Tag Archives: Google

Networked Nostalgia: The Internet and Web Enters Its Middle Ages

In March 2015 dot-com domains turn 30 years old, and coincidently I will as well. The first “.com” domain was registered on March 15, 1985, some 6 years before the launch of the world-wide-web in 1991, and since then nothing has ever been the same.

Like many Millennials now entering their middle ages, I’m nostalgic for nearly everything from my youth, including the old websites we grew up browsing.  So I thought it might be fun to surf down memory lane, comparing the top websites from back-in-the-day with their modern counterparts. Combining tools like the Internet Archive’s Wayback Machine (which catalogs snapshots of the web) with publicly available data on web usage in the U.S., here’s a look back at the top websites in 2005 compared to those in 2015: Continue reading Networked Nostalgia: The Internet and Web Enters Its Middle Ages

Is Google vs Facebook is a false dichotomy?

Google vs Facebook - Why can't we be friends?

As Facebook’s latest push to highlight Google’s potential privacy concerns was revealed this past week, their rivalry was once again brought to the forefront of the public’s attention. While the two web behemoths continue to compete for ad dollars and offer increasingly similar services, the press plays up their business competition. Yet this news represents larger themes at work about how online businesses impacts the media business in particular, and the wider communications and economic paradigms more generally.

For instance, I keep reading posts that assume as common knowledge that the Google and Facebook are competing for users’ loyalty, but have yet to see evidence that this is true.  Instead I’ve noticed the large overlap of users for both services, albeit for different purposes. As far as many consumers are concerned Google and Facebook serve different functions, with the former used to search for information and the latter for relevant social links and recomendations.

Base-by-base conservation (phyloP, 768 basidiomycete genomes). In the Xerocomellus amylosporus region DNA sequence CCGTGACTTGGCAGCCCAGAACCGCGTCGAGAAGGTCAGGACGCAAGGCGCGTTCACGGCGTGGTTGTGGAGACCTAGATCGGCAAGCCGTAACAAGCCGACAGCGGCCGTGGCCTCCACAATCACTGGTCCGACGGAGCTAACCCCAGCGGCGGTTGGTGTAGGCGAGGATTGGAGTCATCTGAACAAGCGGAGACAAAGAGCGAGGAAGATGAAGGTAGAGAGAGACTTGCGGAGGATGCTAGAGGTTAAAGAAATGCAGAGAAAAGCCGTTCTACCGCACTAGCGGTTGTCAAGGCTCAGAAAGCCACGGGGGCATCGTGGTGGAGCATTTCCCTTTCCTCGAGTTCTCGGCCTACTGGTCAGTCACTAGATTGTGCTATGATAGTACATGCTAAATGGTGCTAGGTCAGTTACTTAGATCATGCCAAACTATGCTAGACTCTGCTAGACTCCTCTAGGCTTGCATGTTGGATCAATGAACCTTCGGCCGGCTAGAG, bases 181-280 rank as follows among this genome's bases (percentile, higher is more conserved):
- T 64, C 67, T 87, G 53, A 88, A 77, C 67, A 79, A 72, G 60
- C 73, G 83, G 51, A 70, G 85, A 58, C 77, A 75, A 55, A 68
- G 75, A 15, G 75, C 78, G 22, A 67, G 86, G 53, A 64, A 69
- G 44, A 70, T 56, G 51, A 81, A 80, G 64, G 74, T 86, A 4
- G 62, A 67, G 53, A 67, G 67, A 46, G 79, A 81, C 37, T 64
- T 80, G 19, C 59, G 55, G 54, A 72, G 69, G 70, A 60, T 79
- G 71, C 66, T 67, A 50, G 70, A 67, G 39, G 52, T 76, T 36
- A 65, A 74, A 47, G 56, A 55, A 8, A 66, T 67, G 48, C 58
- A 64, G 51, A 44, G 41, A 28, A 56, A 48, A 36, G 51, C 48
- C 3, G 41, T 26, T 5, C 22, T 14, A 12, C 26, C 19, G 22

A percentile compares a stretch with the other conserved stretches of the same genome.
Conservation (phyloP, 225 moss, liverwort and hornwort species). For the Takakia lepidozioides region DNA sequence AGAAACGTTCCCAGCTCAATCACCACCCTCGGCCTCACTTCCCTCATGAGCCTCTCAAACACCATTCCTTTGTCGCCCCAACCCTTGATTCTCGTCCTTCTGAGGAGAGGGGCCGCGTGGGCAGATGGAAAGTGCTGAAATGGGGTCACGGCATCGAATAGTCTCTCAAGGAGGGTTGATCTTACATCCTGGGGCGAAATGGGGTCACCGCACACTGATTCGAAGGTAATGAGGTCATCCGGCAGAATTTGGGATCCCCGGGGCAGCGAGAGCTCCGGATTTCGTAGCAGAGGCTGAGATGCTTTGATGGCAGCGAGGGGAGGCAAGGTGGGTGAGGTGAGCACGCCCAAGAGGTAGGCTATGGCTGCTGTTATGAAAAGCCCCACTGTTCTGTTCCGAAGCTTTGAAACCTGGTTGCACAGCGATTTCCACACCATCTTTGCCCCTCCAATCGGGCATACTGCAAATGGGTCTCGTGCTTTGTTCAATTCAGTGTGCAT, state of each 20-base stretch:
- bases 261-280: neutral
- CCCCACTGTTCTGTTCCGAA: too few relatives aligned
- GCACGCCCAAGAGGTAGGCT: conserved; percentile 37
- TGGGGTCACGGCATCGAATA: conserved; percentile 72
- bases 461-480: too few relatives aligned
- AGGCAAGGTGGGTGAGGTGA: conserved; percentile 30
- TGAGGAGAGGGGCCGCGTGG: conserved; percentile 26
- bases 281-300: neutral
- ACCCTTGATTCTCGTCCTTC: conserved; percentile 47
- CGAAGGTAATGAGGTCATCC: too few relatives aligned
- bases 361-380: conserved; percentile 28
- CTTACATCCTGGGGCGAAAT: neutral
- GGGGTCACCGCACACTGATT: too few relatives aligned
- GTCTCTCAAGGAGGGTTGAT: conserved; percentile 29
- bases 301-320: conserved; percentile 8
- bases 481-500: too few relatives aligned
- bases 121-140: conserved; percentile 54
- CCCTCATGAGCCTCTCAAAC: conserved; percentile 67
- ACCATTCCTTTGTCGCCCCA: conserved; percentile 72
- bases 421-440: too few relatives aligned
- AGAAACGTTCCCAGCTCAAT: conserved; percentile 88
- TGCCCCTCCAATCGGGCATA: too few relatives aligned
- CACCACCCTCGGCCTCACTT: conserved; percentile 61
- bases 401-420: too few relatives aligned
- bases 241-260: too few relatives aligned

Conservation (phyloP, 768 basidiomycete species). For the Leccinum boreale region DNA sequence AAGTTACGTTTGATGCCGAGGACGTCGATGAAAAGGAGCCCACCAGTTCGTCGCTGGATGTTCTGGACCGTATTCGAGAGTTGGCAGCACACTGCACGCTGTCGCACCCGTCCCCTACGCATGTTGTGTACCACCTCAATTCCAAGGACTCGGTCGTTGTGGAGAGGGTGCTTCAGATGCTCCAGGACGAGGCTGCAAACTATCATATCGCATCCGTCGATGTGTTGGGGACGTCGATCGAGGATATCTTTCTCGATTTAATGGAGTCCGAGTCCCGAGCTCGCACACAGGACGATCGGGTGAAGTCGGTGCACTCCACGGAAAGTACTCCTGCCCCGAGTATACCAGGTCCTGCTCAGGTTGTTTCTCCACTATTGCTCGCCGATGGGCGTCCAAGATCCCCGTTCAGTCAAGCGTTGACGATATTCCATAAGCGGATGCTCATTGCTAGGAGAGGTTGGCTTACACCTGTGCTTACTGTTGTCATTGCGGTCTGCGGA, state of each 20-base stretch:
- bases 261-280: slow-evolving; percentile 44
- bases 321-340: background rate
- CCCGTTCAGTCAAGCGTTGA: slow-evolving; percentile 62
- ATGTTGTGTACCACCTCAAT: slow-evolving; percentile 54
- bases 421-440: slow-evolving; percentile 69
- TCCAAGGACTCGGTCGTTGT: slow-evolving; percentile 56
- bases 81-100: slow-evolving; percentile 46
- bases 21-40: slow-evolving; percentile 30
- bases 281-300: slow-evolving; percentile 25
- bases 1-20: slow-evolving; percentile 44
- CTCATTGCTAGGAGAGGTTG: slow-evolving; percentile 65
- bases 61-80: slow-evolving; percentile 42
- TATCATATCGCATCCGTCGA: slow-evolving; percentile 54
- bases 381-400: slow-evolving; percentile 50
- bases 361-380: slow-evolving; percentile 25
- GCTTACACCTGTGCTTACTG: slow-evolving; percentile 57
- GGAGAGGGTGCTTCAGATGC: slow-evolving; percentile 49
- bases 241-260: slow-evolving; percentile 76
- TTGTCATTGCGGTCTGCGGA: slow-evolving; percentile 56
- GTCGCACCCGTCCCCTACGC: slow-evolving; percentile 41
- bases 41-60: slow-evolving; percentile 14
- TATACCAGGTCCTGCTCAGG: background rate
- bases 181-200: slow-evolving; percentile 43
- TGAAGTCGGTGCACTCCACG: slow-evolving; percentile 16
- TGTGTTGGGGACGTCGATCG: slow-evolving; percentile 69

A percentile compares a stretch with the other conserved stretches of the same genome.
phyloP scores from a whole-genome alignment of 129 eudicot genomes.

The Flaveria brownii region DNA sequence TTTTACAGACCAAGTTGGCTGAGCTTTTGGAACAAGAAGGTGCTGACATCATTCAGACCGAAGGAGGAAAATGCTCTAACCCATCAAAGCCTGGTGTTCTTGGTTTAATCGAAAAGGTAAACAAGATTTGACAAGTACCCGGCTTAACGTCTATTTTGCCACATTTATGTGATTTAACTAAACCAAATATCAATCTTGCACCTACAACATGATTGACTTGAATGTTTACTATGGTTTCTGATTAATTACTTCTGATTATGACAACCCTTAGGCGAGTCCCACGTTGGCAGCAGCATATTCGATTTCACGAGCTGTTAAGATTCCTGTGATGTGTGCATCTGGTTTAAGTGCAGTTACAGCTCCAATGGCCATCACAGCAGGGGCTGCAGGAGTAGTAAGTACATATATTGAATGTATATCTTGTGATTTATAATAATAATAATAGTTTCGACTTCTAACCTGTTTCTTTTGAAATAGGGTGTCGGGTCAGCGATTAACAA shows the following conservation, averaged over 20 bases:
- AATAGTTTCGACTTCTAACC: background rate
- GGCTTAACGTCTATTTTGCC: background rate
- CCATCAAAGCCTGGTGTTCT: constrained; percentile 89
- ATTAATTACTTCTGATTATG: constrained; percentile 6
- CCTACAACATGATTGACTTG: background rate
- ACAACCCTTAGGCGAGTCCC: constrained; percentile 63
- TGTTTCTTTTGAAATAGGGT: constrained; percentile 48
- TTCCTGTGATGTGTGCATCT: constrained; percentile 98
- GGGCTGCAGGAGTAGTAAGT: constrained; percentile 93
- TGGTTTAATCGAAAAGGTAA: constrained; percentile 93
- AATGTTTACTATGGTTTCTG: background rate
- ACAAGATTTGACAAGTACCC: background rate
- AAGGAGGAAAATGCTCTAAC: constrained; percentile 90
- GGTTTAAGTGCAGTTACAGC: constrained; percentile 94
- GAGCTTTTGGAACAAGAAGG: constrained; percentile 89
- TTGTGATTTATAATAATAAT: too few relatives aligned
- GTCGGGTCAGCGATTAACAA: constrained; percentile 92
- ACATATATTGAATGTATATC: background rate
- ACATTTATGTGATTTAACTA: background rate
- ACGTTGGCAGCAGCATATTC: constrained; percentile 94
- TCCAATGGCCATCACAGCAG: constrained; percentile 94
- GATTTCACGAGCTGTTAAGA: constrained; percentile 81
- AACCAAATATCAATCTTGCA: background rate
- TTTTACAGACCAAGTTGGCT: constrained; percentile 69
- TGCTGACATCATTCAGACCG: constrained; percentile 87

From a consumer’s perspective Google and Facebook serve differing functions, even while they begin to encroach on each others core businesses through their growth. This same story about competition may be written about Microsoft vs Google, vs Apple, or vs Twitter, and so on; conflict drives the news, even if it does not reflect the unique audiences for individual businesses. While each company has different offerings, it’s fully possible for consumers to use both sites together rather than competing.

Of course this news has broader implications for PR professionals everywhere, by reinforcing negative stereotypes of the profession. Because of irresponsible, overly-secretive behavior of individuals at one of PR’s largest agencies, professionals like myself may have our reputations damaged. It’s even worse among the tech businesses, which sometimes see PR as a function only meant to earn press, and these days many startups would rather try going it alone using blogs and social media. At the very least this serves as another example of when PR can cause blowback, rather than how integral it should be in building communications strategy.

It’s my hope that the so-called “PR war” between two of the most popular global web brands will end, and both companies will find a more proactive way to continue building their own audiences. The history of the web has been of evolving and growing use, rather than competition between competing sources (as in print and broadcast media before it) for our attention, and I’d expect this to be the inevitable outcome between Google and Facebook.

The Resume Website

a public, pay-per-use internet terminal

I knew it would help to build a website with my resume, but I didn’t realize how much.  Ever since publicly launching this site less than a month ago, I have been humbled by all the positive feedback from colleagues, classmates, prospective employers, and on social networks.

A few have even asked me to help build their own websites, although I haven’t decided how much to charge.  The truth is that almost anyone is able to build a website like this one. I had never learned how to buy a domain name, web hosting, or to set up the website until I tried it for myself.

I am a firm believer that blogs are capable websites for almost any purpose, so I devised my resume website as a WordPress blog (this part is free).  By hosting my own blog (not necessarily free) I needed to set up WordPress in their famous 5-minute installation.  This open-source software gives me the ability to customize by adding features and designs to my blog.  And since this is a blog, it doesn’t take any advanced knowledge of codes or programming to build it; making this website is as simple as writing with a word processor.

While I would be happy to make a few bucks helping my friends build nice looking websites, but I think they might learn some valuable skills by trying it for themselves.  At least a few of my friends have been doing just that on their own websites.   And until this site makes the first page of Google search results for my name, it’s going to take a lot more to make my own name stick out from all the other Matthew Hurst’s of the world.

Building this website has been an ongoing process, helping me to consider how it could be improved by incorporating feedback.  There is almost always a better way to do this work, so I really appreciate all the feedback so far, but I have trouble taking credit; after all it’s just another WordPress blog.